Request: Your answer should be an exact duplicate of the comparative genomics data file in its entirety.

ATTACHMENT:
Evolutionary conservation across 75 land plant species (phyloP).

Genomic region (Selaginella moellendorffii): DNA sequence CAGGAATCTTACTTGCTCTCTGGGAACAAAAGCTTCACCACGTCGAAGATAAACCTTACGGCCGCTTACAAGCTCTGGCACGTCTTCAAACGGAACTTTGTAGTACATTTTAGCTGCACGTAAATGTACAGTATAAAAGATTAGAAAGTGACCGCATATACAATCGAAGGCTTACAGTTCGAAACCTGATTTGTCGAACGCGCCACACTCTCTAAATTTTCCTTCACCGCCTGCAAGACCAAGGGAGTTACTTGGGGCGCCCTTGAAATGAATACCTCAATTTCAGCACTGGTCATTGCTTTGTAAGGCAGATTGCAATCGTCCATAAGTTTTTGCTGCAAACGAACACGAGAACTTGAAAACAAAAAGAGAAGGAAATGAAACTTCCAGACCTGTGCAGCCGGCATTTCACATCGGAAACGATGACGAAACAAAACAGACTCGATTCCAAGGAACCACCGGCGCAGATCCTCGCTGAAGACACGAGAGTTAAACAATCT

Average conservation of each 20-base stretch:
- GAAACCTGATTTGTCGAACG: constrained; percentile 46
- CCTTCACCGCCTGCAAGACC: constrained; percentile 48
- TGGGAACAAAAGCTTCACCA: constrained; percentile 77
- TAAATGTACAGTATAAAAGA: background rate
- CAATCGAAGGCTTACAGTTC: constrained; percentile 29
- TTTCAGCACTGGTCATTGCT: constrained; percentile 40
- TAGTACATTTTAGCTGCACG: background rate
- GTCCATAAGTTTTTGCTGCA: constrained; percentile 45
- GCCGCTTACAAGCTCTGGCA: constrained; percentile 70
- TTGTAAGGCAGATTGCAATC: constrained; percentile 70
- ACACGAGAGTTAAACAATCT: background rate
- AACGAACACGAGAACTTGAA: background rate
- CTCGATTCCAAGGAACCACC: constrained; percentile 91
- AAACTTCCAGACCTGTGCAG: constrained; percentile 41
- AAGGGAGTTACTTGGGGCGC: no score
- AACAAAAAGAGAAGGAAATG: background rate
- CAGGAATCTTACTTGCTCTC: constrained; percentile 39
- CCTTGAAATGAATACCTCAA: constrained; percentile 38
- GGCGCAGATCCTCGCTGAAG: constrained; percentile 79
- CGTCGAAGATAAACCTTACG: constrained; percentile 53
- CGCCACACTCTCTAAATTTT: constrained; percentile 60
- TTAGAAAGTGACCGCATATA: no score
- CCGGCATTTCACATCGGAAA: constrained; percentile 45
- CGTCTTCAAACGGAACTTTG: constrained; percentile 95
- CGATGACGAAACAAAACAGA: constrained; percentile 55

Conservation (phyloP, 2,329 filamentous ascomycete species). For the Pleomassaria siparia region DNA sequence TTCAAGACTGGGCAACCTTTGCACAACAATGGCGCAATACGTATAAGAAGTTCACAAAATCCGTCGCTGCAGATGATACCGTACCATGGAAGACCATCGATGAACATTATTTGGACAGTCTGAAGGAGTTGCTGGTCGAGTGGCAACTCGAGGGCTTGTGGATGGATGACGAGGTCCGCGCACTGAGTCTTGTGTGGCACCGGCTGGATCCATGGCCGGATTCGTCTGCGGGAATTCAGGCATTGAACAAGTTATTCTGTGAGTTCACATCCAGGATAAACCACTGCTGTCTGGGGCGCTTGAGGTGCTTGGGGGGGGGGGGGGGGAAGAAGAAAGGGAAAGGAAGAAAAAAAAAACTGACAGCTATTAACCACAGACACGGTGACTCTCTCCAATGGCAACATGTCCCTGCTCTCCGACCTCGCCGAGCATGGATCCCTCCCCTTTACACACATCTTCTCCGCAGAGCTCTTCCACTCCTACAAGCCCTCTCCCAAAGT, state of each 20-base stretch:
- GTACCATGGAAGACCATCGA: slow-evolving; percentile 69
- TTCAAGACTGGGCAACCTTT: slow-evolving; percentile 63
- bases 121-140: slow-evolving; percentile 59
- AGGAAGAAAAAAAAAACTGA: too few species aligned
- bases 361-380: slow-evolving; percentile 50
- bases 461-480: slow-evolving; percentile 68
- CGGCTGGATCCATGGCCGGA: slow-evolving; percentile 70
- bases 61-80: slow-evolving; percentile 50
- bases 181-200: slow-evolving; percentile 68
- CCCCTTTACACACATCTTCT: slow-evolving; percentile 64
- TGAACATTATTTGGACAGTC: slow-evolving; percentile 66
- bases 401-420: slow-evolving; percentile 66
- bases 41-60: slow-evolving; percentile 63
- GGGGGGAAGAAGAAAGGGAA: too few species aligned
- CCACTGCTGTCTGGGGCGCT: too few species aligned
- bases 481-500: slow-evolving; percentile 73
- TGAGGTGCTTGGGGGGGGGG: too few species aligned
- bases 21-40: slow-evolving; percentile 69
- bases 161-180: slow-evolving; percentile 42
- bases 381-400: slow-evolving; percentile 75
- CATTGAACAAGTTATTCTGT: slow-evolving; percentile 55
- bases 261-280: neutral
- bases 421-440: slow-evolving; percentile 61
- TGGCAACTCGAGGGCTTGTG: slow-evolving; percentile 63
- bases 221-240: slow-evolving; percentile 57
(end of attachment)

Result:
Evolutionary conservation across 75 land plant species (phyloP).

Genomic region (Selaginella moellendorffii): DNA sequence CAGGAATCTTACTTGCTCTCTGGGAACAAAAGCTTCACCACGTCGAAGATAAACCTTACGGCCGCTTACAAGCTCTGGCACGTCTTCAAACGGAACTTTGTAGTACATTTTAGCTGCACGTAAATGTACAGTATAAAAGATTAGAAAGTGACCGCATATACAATCGAAGGCTTACAGTTCGAAACCTGATTTGTCGAACGCGCCACACTCTCTAAATTTTCCTTCACCGCCTGCAAGACCAAGGGAGTTACTTGGGGCGCCCTTGAAATGAATACCTCAATTTCAGCACTGGTCATTGCTTTGTAAGGCAGATTGCAATCGTCCATAAGTTTTTGCTGCAAACGAACACGAGAACTTGAAAACAAAAAGAGAAGGAAATGAAACTTCCAGACCTGTGCAGCCGGCATTTCACATCGGAAACGATGACGAAACAAAACAGACTCGATTCCAAGGAACCACCGGCGCAGATCCTCGCTGAAGACACGAGAGTTAAACAATCT

Average conservation of each 20-base stretch:
- GAAACCTGATTTGTCGAACG: constrained; percentile 46
- CCTTCACCGCCTGCAAGACC: constrained; percentile 48
- TGGGAACAAAAGCTTCACCA: constrained; percentile 77
- TAAATGTACAGTATAAAAGA: background rate
- CAATCGAAGGCTTACAGTTC: constrained; percentile 29
- TTTCAGCACTGGTCATTGCT: constrained; percentile 40
- TAGTACATTTTAGCTGCACG: background rate
- GTCCATAAGTTTTTGCTGCA: constrained; percentile 45
- GCCGCTTACAAGCTCTGGCA: constrained; percentile 70
- TTGTAAGGCAGATTGCAATC: constrained; percentile 70
- ACACGAGAGTTAAACAATCT: background rate
- AACGAACACGAGAACTTGAA: background rate
- CTCGATTCCAAGGAACCACC: constrained; percentile 91
- AAACTTCCAGACCTGTGCAG: constrained; percentile 41
- AAGGGAGTTACTTGGGGCGC: no score
- AACAAAAAGAGAAGGAAATG: background rate
- CAGGAATCTTACTTGCTCTC: constrained; percentile 39
- CCTTGAAATGAATACCTCAA: constrained; percentile 38
- GGCGCAGATCCTCGCTGAAG: constrained; percentile 79
- CGTCGAAGATAAACCTTACG: constrained; percentile 53
- CGCCACACTCTCTAAATTTT: constrained; percentile 60
- TTAGAAAGTGACCGCATATA: no score
- CCGGCATTTCACATCGGAAA: constrained; percentile 45
- CGTCTTCAAACGGAACTTTG: constrained; percentile 95
- CGATGACGAAACAAAACAGA: constrained; percentile 55

Conservation (phyloP, 2,329 filamentous ascomycete species). For the Pleomassaria siparia region DNA sequence TTCAAGACTGGGCAACCTTTGCACAACAATGGCGCAATACGTATAAGAAGTTCACAAAATCCGTCGCTGCAGATGATACCGTACCATGGAAGACCATCGATGAACATTATTTGGACAGTCTGAAGGAGTTGCTGGTCGAGTGGCAACTCGAGGGCTTGTGGATGGATGACGAGGTCCGCGCACTGAGTCTTGTGTGGCACCGGCTGGATCCATGGCCGGATTCGTCTGCGGGAATTCAGGCATTGAACAAGTTATTCTGTGAGTTCACATCCAGGATAAACCACTGCTGTCTGGGGCGCTTGAGGTGCTTGGGGGGGGGGGGGGGGAAGAAGAAAGGGAAAGGAAGAAAAAAAAAACTGACAGCTATTAACCACAGACACGGTGACTCTCTCCAATGGCAACATGTCCCTGCTCTCCGACCTCGCCGAGCATGGATCCCTCCCCTTTACACACATCTTCTCCGCAGAGCTCTTCCACTCCTACAAGCCCTCTCCCAAAGT, state of each 20-base stretch:
- GTACCATGGAAGACCATCGA: slow-evolving; percentile 69
- TTCAAGACTGGGCAACCTTT: slow-evolving; percentile 63
- bases 121-140: slow-evolving; percentile 59
- AGGAAGAAAAAAAAAACTGA: too few species aligned
- bases 361-380: slow-evolving; percentile 50
- bases 461-480: slow-evolving; percentile 68
- CGGCTGGATCCATGGCCGGA: slow-evolving; percentile 70
- bases 61-80: slow-evolving; percentile 50
- bases 181-200: slow-evolving; percentile 68
- CCCCTTTACACACATCTTCT: slow-evolving; percentile 64
- TGAACATTATTTGGACAGTC: slow-evolving; percentile 66
- bases 401-420: slow-evolving; percentile 66
- bases 41-60: slow-evolving; percentile 63
- GGGGGGAAGAAGAAAGGGAA: too few species aligned
- CCACTGCTGTCTGGGGCGCT: too few species aligned
- bases 481-500: slow-evolving; percentile 73
- TGAGGTGCTTGGGGGGGGGG: too few species aligned
- bases 21-40: slow-evolving; percentile 69
- bases 161-180: slow-evolving; percentile 42
- bases 381-400: slow-evolving; percentile 75
- CATTGAACAAGTTATTCTGT: slow-evolving; percentile 55
- bases 261-280: neutral
- bases 421-440: slow-evolving; percentile 61
- TGGCAACTCGAGGGCTTGTG: slow-evolving; percentile 63
- bases 221-240: slow-evolving; percentile 57